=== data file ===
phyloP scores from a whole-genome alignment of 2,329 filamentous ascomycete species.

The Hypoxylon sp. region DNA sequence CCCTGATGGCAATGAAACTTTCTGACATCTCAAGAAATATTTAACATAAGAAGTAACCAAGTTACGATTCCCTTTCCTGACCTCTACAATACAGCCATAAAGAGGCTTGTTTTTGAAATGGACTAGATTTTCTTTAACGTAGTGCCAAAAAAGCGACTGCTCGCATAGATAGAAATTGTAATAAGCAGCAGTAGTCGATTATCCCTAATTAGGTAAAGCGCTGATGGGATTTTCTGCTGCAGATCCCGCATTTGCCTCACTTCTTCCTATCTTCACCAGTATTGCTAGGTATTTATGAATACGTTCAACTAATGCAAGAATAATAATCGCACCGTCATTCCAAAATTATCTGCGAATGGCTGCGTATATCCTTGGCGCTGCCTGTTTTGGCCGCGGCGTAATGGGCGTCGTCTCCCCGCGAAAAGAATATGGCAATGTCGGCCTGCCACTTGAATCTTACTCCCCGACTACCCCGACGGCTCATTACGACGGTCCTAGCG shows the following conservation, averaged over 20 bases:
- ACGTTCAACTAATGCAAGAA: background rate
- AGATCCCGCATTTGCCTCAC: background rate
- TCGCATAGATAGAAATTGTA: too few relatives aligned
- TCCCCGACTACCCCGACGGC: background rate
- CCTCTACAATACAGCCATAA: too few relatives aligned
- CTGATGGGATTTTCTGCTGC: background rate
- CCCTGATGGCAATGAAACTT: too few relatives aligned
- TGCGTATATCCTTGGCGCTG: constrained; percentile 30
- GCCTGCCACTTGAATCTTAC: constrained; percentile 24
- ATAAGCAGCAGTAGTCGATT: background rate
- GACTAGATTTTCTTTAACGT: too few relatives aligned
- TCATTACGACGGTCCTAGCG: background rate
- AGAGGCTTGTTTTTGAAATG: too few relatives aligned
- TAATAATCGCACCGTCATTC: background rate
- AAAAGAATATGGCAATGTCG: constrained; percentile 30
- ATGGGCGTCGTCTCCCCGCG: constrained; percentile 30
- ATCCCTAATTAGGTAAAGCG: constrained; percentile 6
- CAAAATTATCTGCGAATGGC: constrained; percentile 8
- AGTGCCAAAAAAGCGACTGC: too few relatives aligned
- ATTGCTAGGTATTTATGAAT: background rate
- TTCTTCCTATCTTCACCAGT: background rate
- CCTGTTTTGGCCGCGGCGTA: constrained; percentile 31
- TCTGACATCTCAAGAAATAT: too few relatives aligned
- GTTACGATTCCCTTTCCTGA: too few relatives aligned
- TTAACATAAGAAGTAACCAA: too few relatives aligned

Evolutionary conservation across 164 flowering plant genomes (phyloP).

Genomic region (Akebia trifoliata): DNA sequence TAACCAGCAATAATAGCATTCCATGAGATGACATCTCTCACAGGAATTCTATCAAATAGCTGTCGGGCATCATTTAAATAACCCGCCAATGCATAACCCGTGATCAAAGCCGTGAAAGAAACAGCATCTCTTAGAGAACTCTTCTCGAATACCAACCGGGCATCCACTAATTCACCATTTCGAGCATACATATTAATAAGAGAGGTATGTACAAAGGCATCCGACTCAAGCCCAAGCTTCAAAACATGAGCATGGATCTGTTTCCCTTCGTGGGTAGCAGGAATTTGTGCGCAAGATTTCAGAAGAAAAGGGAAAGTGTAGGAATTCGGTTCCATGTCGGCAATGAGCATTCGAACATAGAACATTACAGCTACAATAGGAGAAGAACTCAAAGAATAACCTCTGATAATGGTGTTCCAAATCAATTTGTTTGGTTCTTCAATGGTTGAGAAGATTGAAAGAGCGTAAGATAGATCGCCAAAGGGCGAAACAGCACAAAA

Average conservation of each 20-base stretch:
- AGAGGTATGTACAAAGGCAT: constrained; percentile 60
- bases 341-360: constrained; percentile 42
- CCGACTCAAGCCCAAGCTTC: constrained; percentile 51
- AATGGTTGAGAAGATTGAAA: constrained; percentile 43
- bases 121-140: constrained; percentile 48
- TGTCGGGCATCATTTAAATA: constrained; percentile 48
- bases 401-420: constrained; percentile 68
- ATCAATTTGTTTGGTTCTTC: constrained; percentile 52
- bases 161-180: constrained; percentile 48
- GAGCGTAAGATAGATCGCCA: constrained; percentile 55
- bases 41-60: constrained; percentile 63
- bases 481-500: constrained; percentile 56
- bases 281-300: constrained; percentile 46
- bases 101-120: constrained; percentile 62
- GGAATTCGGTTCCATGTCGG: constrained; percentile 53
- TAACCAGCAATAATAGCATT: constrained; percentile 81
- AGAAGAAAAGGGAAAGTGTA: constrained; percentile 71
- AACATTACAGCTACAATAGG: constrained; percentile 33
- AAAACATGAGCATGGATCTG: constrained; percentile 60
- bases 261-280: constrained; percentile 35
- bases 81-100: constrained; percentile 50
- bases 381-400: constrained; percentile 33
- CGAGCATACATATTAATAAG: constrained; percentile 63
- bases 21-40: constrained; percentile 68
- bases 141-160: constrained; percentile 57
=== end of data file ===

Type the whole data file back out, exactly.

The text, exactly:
phyloP scores from a whole-genome alignment of 2,329 filamentous ascomycete species.

The Hypoxylon sp. region DNA sequence CCCTGATGGCAATGAAACTTTCTGACATCTCAAGAAATATTTAACATAAGAAGTAACCAAGTTACGATTCCCTTTCCTGACCTCTACAATACAGCCATAAAGAGGCTTGTTTTTGAAATGGACTAGATTTTCTTTAACGTAGTGCCAAAAAAGCGACTGCTCGCATAGATAGAAATTGTAATAAGCAGCAGTAGTCGATTATCCCTAATTAGGTAAAGCGCTGATGGGATTTTCTGCTGCAGATCCCGCATTTGCCTCACTTCTTCCTATCTTCACCAGTATTGCTAGGTATTTATGAATACGTTCAACTAATGCAAGAATAATAATCGCACCGTCATTCCAAAATTATCTGCGAATGGCTGCGTATATCCTTGGCGCTGCCTGTTTTGGCCGCGGCGTAATGGGCGTCGTCTCCCCGCGAAAAGAATATGGCAATGTCGGCCTGCCACTTGAATCTTACTCCCCGACTACCCCGACGGCTCATTACGACGGTCCTAGCG shows the following conservation, averaged over 20 bases:
- ACGTTCAACTAATGCAAGAA: background rate
- AGATCCCGCATTTGCCTCAC: background rate
- TCGCATAGATAGAAATTGTA: too few relatives aligned
- TCCCCGACTACCCCGACGGC: background rate
- CCTCTACAATACAGCCATAA: too few relatives aligned
- CTGATGGGATTTTCTGCTGC: background rate
- CCCTGATGGCAATGAAACTT: too few relatives aligned
- TGCGTATATCCTTGGCGCTG: constrained; percentile 30
- GCCTGCCACTTGAATCTTAC: constrained; percentile 24
- ATAAGCAGCAGTAGTCGATT: background rate
- GACTAGATTTTCTTTAACGT: too few relatives aligned
- TCATTACGACGGTCCTAGCG: background rate
- AGAGGCTTGTTTTTGAAATG: too few relatives aligned
- TAATAATCGCACCGTCATTC: background rate
- AAAAGAATATGGCAATGTCG: constrained; percentile 30
- ATGGGCGTCGTCTCCCCGCG: constrained; percentile 30
- ATCCCTAATTAGGTAAAGCG: constrained; percentile 6
- CAAAATTATCTGCGAATGGC: constrained; percentile 8
- AGTGCCAAAAAAGCGACTGC: too few relatives aligned
- ATTGCTAGGTATTTATGAAT: background rate
- TTCTTCCTATCTTCACCAGT: background rate
- CCTGTTTTGGCCGCGGCGTA: constrained; percentile 31
- TCTGACATCTCAAGAAATAT: too few relatives aligned
- GTTACGATTCCCTTTCCTGA: too few relatives aligned
- TTAACATAAGAAGTAACCAA: too few relatives aligned

Evolutionary conservation across 164 flowering plant genomes (phyloP).

Genomic region (Akebia trifoliata): DNA sequence TAACCAGCAATAATAGCATTCCATGAGATGACATCTCTCACAGGAATTCTATCAAATAGCTGTCGGGCATCATTTAAATAACCCGCCAATGCATAACCCGTGATCAAAGCCGTGAAAGAAACAGCATCTCTTAGAGAACTCTTCTCGAATACCAACCGGGCATCCACTAATTCACCATTTCGAGCATACATATTAATAAGAGAGGTATGTACAAAGGCATCCGACTCAAGCCCAAGCTTCAAAACATGAGCATGGATCTGTTTCCCTTCGTGGGTAGCAGGAATTTGTGCGCAAGATTTCAGAAGAAAAGGGAAAGTGTAGGAATTCGGTTCCATGTCGGCAATGAGCATTCGAACATAGAACATTACAGCTACAATAGGAGAAGAACTCAAAGAATAACCTCTGATAATGGTGTTCCAAATCAATTTGTTTGGTTCTTCAATGGTTGAGAAGATTGAAAGAGCGTAAGATAGATCGCCAAAGGGCGAAACAGCACAAAA

Average conservation of each 20-base stretch:
- AGAGGTATGTACAAAGGCAT: constrained; percentile 60
- bases 341-360: constrained; percentile 42
- CCGACTCAAGCCCAAGCTTC: constrained; percentile 51
- AATGGTTGAGAAGATTGAAA: constrained; percentile 43
- bases 121-140: constrained; percentile 48
- TGTCGGGCATCATTTAAATA: constrained; percentile 48
- bases 401-420: constrained; percentile 68
- ATCAATTTGTTTGGTTCTTC: constrained; percentile 52
- bases 161-180: constrained; percentile 48
- GAGCGTAAGATAGATCGCCA: constrained; percentile 55
- bases 41-60: constrained; percentile 63
- bases 481-500: constrained; percentile 56
- bases 281-300: constrained; percentile 46
- bases 101-120: constrained; percentile 62
- GGAATTCGGTTCCATGTCGG: constrained; percentile 53
- TAACCAGCAATAATAGCATT: constrained; percentile 81
- AGAAGAAAAGGGAAAGTGTA: constrained; percentile 71
- AACATTACAGCTACAATAGG: constrained; percentile 33
- AAAACATGAGCATGGATCTG: constrained; percentile 60
- bases 261-280: constrained; percentile 35
- bases 81-100: constrained; percentile 50
- bases 381-400: constrained; percentile 33
- CGAGCATACATATTAATAAG: constrained; percentile 63
- bases 21-40: constrained; percentile 68
- bases 141-160: constrained; percentile 57